# Relaxed/Truncated Version of Wiener's Tauberian Theorem

## Background

Let $$(U_t)_{t \in \mathbb{R}}$$ be the (translation) $$C_0$$-group on $$L^1(\mathbb{R})$$ defined by $$U_t(f)(x) = f(x-t) \quad \text{for almost every } x \in \mathbb{R}$$ (for $$t \in \mathbb{R}$$ and $$f \in L^1(\mathbb{R})$$).

The Wiener Tauberien theorem states that if $$f \in L^1(\mathbb{R})$$ and its Fourier transform $$\hat{f}$$ has no zeros on $$\mathbb{R}$$, then $$cl\left( \operatorname{span}\left\{ U_t f: \, t \in \mathbb{R} \right\} \right) = L^1(\mathbb{R}),$$ where $$cl(\cdot)$$ is the closure of a set in the norm topology on $$L^1(\mathbb{R})$$.

## Question

Is there a "truncated version" of the Wiener theorem, which gives a (reasonable) sufficient condition on $$f \in L^1(\mathbb{R})$$ so that, for a fixed $$N\in \mathbb{Z}^+$$, there exists $$\epsilon>0$$ (depending on $$N$$) such that the set $$cl\left( \left\{ \sum_{i=1}^N \beta_i U_{t_i}(f):\, t_1,\dots,t_N \in \mathbb{R},\, \beta_1,\dots,\beta_N \in \mathbb{R} \right\} \right)$$ is $$\epsilon$$-dense in $$L^1(\mathbb{R})$$.

Here, a set $$Z\subseteq X$$ is called $$\epsilon$$-dense in a Banach space $$X$$ if for every $$x \in X$$ there exists some $$z \in Z$$ satisfying $$d(x,z)\leq \epsilon$$.

The motivation for my question comes as follows:

## Classical Proof of Wiener's Theorem:

In the operator-Theoretic proof of J. van Neerven, can be summarized as follows:

• Define the Banach algebra homomorphism $$L^1(\mathbb{R})\rightarrow \mathcal{L}(L^1(\mathbb{R}))$$ by $$U(f)g\triangleq \int_{-\infty}^{\infty} f(t) U(t)(g)(x) dt = f \star g,$$ (this is the convolution operator)
• Define $$X\triangleq cl(\operatorname{span}\{U_t f: \, t \in \mathbb{R}\})$$ and write $$U^Y$$ to be the quotient operator on $$L^1(\mathbb{R})/X$$,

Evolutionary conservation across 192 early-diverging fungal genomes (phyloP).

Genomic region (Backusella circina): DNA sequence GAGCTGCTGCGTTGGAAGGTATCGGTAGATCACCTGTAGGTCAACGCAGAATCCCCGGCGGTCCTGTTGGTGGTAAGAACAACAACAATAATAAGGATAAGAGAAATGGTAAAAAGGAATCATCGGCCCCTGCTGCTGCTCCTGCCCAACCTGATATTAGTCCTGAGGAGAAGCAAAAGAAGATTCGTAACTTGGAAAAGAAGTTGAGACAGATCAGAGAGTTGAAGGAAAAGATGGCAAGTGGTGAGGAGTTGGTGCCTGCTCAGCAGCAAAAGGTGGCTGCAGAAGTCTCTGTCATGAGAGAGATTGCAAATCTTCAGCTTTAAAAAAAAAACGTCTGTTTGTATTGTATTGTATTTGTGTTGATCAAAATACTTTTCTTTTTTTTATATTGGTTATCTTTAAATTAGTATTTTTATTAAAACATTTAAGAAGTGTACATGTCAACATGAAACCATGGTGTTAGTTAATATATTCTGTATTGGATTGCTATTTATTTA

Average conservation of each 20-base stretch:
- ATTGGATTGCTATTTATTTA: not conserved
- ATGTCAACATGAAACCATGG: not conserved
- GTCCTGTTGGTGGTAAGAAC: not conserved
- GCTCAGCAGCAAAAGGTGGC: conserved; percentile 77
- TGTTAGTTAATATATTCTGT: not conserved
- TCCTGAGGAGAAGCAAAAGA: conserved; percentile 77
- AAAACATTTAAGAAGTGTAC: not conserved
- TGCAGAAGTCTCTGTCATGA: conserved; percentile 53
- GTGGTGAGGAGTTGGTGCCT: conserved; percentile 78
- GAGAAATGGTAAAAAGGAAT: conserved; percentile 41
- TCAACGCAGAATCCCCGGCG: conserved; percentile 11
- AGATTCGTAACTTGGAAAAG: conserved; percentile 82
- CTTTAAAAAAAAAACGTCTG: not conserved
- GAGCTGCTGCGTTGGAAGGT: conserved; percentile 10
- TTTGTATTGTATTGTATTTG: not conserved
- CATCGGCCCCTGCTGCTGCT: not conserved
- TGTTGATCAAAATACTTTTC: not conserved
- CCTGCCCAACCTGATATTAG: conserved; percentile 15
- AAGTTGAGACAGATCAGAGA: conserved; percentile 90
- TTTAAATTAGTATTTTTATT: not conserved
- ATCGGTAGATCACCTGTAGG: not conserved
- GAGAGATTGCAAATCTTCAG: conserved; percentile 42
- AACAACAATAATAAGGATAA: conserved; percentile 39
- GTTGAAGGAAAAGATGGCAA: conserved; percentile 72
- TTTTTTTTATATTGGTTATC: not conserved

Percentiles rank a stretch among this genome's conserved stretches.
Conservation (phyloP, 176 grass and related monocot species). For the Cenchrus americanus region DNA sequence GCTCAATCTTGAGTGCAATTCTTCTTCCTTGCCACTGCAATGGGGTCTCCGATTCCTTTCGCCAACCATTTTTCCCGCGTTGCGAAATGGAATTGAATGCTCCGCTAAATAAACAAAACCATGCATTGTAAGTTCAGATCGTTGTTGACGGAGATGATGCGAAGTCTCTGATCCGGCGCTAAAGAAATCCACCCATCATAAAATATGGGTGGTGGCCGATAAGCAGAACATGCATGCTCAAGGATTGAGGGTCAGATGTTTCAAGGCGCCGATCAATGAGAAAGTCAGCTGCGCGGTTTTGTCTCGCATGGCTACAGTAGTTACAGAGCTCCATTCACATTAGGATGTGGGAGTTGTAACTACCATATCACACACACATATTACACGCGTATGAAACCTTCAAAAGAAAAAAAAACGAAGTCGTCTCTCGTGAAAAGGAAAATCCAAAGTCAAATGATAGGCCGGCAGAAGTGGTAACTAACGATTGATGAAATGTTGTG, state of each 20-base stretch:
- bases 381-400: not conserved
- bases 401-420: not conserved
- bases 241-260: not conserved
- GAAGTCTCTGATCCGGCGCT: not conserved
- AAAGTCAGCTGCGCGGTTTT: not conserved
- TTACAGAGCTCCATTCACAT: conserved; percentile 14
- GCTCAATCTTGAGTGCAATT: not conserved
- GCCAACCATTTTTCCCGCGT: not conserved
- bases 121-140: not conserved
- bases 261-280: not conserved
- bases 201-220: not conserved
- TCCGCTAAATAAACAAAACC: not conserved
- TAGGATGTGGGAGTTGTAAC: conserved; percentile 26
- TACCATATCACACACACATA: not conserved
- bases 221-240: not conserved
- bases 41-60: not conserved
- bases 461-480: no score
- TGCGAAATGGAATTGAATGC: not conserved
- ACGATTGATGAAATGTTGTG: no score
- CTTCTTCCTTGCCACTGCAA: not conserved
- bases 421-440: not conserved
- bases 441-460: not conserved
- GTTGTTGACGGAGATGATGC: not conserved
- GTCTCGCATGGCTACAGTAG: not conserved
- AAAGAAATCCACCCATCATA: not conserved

• Show that $$f \in Sp(U^Y)$$ where $$Sp(U^Y)$$ is the Averson spectrum of $$U^Y$$ defined by $$\left\{ \xi \in \mathbb{R}:\, \hat{g}(\xi)=0\, \forall g \in U^Y \mbox{ with } U^Y(g)=0 \right\},$$
• Use the fact that $$Sp(U^Y)=0$$ only if $$U^Y=\{0\}$$ to conclude that $$Y=\{0\}$$ since $$f \in Sp(U^Y)$$ and $$\hat{f}$$ was assumed to have no roots.

Edit: It's clear to me that this proof does not generalize to cover my question since the span operator cannot if $$cl\left( \operatorname{span}\left\{ U_t f: \, t \in \mathbb{R} \right\} \right)$$ is replaced by $$cl\left\{ \sum_{i=1}^N \beta_i U_{t_i}(f):\, t_1,\dots,t_N \in \mathbb{R},\, \beta_1,\dots,\beta_N \in \mathbb{R} \right\}$$? However, is there another approach to proving this theorem which can be modified to get around this added requirement?

## 1 Answer

No, you have the simple counter example: $$g_{T}(x)=\frac{1}{T}1_{0\leq x\leq T}.$$ Since $$f\in L^1$$, there exist $$M>0$$ with $$\|f|_{[-M,M]}\|_{L^1}=\|f\|_{L^1}-\epsilon/N$$. Moreover for any $$(\beta_i,t_i)_{i\leq N}$$ we have $$\|g_T - \sum \beta_i U_{t_i}f|_{[-M,M]}\|_{L^1}\geq \frac{T-2NM}{T}$$ that goes to $$1$$ as $$T\rightarrow \infty$$.